Vivienne Kensington- Rory Tank (12)
Brooke Wyndham-Danielle Tortolani (12)
Serena- Kayla Samuels
Pilar-Rhyndyl Sardina
Margot- Maddie King
Paulette- Aaliyah Minor

Here’s a link to a flyer for the show: https://drive.google.com/file/d/0B6mS2O1_NKceeWttZ1I3azBISHM/edit?usp=sharing

Let us know what you think of the show!

April 8 update: Please note that I have added a photo to this blog post of the Legally Blonde cast members from DeLaSalle and Carondolet’s production who came to see YVHS’s Legally Blonde show last Saturday night posing together on stage!

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MDUSD logs documents related to teacher molestation arrest withheld from Bay Area News Group’s Public Records Act request

By Theresa Harrington
Friday, April 4th, 2014 at 10:56 am in Mt. Diablo school district

The Mt. Diablo school district’s attorney has responded to a court order to produce logs of documents being withheld from Bay Area News Group’s Public Records Act request seeking “Any and all writings pertaining to Mt. Diablo Unified School District teacher Joseph Andrew Martin, 45, relating to allegations of wrongdoing (including inappropriate behavior with students), complaints, investigations, findings, discipline meted out or other action taken against Mr. Martin during his tenure at the district…”

Martin was placed on administrative leave in April and was subsequently arrested and charged with 150 counts of molestation involving 14 former students while he taught at the Concord campus. His trial has been postponed until May.

The district provided Bay Area News Group, or BANG, with two notices related to the court order.

The first is a Notice of filing, which includes a short list of two documents the district is withholding from Bay Area News Group that are not protected by attorney-client privilege:
https://drive.google.com/file/d/0B6mS2O1_NKceZ2I4OXZCS0Z4amc/edit?usp=sharing

It lists two e-mails from the district’s associate general counsel Deborah Cooksey to Concord Police Detective Tamara Roberts, which discussed criminal charges against Martin. The district claims several privileges that it argues entitle it to withhold the documents from the public, including official information, pending investigation, confidential information, attorney work product privilege and deliberative process privilege.

In its discussion of the documents, the district states that the e-mails contain information regarding an “unfinal personnel decision by the district’s legal counsel.”

“If the district is required to disclose this information, it will commit the district to premature personnel decision and expose the district’s legal counsel investigatory process,” the district argues.

“Said communication also evidences the legal counsel’s work product and impressions. Further, said document may potentially be excluded from the definition of a public record,” according to the district.

It concludes by arguing that the e-mails reveal the district and legal counsel’s “investigatory efforts both as to allegations of wrongdoing and on confidential personnel decisions,” which it argues are expressly excluded from disclosure.

The second item provided to BANG is a Notice of Lodging Privilege Log, which states that a confidential privilege log of documents protected from disclosure due to attorney-client or attorney-work product privilege has been lodged with the court: https://drive.google.com/file/d/0B6mS2O1_NKceWlhqcUdqVW1UUDQ/edit?usp=sharing. It does not include Exhibit A, which is the list of documents being withheld.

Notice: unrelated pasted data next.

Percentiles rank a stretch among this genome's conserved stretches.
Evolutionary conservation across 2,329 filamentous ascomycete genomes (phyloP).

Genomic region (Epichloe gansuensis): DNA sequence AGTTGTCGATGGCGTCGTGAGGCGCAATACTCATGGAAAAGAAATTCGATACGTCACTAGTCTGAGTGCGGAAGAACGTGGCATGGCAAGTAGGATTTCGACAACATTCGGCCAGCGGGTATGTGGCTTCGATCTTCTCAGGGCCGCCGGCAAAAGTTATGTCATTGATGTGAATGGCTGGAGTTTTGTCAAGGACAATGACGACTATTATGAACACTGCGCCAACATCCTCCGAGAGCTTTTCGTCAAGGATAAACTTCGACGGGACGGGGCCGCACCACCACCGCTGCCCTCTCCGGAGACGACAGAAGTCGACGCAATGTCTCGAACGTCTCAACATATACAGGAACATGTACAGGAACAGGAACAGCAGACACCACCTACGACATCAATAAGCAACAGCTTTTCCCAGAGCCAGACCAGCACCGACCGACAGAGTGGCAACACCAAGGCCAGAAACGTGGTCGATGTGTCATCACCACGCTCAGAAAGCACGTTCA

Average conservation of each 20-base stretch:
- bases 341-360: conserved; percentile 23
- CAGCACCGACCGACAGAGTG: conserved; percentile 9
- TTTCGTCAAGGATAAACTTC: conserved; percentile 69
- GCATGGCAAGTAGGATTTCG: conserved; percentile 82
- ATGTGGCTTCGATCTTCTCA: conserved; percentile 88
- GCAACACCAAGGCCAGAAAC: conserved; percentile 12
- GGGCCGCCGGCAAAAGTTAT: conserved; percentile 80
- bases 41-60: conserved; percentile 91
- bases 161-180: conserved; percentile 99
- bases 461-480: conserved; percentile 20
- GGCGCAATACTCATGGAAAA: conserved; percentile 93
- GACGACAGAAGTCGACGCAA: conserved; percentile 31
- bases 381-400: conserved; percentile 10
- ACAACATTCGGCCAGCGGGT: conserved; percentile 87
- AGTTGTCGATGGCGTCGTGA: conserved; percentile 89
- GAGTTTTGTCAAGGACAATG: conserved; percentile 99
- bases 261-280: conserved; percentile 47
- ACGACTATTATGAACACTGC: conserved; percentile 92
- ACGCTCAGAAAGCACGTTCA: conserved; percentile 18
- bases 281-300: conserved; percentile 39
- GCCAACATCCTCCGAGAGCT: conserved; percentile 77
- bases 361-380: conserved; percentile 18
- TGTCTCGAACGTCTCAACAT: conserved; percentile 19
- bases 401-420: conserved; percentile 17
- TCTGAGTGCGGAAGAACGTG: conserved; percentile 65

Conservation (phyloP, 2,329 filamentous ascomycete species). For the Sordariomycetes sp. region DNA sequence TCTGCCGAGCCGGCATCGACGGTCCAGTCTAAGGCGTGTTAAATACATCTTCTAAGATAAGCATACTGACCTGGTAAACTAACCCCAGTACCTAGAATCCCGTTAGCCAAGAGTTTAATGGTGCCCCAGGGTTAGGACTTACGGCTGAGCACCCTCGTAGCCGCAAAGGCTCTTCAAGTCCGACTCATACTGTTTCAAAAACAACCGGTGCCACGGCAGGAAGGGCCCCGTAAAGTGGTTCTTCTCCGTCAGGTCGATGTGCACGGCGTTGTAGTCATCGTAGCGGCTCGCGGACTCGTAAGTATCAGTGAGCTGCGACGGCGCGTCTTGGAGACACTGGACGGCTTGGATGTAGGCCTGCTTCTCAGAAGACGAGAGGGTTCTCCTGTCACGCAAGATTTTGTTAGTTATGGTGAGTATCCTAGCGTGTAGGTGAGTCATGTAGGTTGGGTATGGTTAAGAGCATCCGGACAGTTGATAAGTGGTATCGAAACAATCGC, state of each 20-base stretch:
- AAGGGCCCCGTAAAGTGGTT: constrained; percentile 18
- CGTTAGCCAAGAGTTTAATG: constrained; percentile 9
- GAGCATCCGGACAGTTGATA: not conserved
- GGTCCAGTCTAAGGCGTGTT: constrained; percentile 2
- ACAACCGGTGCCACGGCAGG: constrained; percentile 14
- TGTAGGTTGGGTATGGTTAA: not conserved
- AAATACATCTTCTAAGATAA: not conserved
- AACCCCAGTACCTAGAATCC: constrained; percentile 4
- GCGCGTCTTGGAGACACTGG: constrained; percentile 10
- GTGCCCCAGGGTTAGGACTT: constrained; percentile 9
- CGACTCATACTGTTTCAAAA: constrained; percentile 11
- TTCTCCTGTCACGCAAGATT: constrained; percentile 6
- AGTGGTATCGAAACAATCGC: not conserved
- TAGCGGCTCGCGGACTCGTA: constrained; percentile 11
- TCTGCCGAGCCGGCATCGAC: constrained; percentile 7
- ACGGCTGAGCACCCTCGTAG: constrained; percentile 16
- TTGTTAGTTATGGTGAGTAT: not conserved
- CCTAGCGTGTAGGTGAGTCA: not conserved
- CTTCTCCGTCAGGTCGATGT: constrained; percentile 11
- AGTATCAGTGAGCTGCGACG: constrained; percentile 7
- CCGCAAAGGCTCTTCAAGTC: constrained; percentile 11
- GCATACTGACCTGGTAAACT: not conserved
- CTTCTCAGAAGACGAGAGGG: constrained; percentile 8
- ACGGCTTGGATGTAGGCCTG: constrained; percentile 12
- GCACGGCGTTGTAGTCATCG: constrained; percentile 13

Interestingly, the district did not list the letter that was sent home to Woodside Elementary parents when Martin was placed on his leave of absence. It is difficult to imagine how that letter could be construed to be subject to attorney-client privilege or attorney-client work product.

Do you agree with the district’s decision to list only two e-mails as potentially responsive to BANG’s Public Records Act request and to keep the list of “confidential privilege” documents provided to the court secret?

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MDUSD board to meet tonight with Concord City Council

By Theresa Harrington
Wednesday, April 2nd, 2014 at 1:08 pm in Concord, Education, Mt. Diablo school district

The Mt. Diablo school board will hold a joint meeting tonight with the Concord City Council to discuss issues of mutual interest.

The meeting is at 6:30 p.m. in the district office board room at 1936 Carlotta Drive in Concord. The public is invited to comment on items on the agenda, which include:

A Local Control Accountability Plan (LCAP) presentation by MDUSD Superintendent Dr. Nellie Meyer.

An oral presentation regarding the Family Justice Center by Concord Police Chief Guy Swanger.

An information exchange between the school board and city council including updates on items of mutual interest and a discussion of partnerships and other areas of cooperation. Discussion items may include: district enrollment, student achievement, Common Core State Standards, development and educational opportunities for high school students, school/community safety, shared fields, updates on current and planned improvement projects, MDEA Second Annual Academy Awards and the communication between the district and city council. No formal action will be taken.

Here is a link to the agenda, which didn’t show up on the district’s web site home page until today: http://www.mdusd.org/boe/Documents/agendas/2014/04-02-14.pdf

Because the media was not notified in advance of this meeting, I was unaware of it until this morning, so was unable to inform the public about it in today’s Contra Costa Times.

Other items of interest that could be discussed include Clayton Valley High’s expansion plans and De La Salle’s planned middle school academy in Concord.

Do you believe the district adequately informed the community about this meeting?